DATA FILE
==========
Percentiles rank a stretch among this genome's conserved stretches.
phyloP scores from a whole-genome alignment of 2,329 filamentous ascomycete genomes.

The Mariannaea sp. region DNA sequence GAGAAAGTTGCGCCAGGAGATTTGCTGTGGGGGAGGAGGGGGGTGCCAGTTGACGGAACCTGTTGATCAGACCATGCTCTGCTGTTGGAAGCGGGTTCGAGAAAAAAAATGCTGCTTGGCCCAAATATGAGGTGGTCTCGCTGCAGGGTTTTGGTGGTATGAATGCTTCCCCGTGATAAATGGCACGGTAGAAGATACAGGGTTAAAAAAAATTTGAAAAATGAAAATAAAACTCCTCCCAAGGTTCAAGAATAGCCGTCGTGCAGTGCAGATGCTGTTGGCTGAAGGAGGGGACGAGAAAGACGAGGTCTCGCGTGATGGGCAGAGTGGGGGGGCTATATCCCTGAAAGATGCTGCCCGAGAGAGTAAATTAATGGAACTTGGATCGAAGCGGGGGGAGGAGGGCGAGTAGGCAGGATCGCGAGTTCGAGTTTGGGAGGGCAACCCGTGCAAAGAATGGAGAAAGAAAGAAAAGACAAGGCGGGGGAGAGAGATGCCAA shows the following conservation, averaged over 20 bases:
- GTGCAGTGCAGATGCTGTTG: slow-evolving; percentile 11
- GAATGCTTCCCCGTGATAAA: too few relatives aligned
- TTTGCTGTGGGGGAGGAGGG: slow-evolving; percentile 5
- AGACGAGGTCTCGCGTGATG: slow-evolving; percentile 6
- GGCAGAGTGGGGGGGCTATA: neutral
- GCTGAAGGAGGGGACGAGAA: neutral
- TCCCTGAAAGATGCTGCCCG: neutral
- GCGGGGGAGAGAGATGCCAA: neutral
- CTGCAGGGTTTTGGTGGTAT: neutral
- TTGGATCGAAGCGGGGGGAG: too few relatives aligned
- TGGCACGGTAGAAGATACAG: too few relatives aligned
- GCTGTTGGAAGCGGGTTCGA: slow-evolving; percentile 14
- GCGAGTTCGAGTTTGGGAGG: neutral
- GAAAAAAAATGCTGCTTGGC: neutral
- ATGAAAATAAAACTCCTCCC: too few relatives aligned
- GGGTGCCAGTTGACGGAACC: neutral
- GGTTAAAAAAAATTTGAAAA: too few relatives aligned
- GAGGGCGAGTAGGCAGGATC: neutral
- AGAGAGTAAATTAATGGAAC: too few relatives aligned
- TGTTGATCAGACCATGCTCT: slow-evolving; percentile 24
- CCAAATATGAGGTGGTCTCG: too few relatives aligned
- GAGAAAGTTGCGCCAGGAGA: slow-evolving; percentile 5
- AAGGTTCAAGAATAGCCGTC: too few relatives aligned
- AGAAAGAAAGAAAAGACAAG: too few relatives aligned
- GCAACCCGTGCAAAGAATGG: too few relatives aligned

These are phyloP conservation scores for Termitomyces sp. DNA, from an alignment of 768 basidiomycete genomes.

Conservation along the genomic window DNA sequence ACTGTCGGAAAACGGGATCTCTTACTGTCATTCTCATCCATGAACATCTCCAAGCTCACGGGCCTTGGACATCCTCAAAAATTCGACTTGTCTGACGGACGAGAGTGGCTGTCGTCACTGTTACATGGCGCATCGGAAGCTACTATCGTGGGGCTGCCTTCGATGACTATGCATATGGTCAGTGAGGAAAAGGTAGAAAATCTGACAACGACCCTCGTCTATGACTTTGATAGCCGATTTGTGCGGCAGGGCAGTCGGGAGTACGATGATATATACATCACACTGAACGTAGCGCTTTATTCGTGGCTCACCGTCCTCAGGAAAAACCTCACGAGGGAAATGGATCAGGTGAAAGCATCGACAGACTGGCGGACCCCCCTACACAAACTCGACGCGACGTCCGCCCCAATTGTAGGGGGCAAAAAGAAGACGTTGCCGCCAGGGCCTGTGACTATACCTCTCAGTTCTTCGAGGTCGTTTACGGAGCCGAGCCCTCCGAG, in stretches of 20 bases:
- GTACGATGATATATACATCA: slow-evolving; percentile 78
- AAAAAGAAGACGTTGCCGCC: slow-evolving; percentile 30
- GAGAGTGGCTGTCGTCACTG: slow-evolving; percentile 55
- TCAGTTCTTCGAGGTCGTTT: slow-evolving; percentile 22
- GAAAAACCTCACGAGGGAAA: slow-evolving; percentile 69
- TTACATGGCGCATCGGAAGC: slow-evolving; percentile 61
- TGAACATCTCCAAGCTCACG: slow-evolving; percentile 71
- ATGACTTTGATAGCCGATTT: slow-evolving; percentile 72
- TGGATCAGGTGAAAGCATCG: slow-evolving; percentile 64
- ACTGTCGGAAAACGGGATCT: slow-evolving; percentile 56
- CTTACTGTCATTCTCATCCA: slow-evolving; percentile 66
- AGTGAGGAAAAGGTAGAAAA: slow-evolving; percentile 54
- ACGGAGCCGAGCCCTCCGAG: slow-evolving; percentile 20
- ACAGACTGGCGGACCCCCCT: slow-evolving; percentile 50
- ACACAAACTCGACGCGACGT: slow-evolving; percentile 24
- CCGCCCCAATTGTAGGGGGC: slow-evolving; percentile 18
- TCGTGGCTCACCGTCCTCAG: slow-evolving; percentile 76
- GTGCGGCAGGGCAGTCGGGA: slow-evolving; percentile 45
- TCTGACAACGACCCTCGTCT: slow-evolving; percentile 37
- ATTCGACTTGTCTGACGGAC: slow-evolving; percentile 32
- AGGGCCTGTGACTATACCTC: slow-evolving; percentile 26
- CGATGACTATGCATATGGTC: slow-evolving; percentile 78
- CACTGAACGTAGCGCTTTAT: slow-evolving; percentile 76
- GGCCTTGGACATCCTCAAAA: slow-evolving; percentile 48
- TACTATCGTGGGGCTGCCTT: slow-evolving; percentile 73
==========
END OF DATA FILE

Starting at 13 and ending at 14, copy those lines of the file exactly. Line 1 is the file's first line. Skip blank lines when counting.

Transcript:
- TTGGATCGAAGCGGGGGGAG: too few relatives aligned
- TGGCACGGTAGAAGATACAG: too few relatives aligned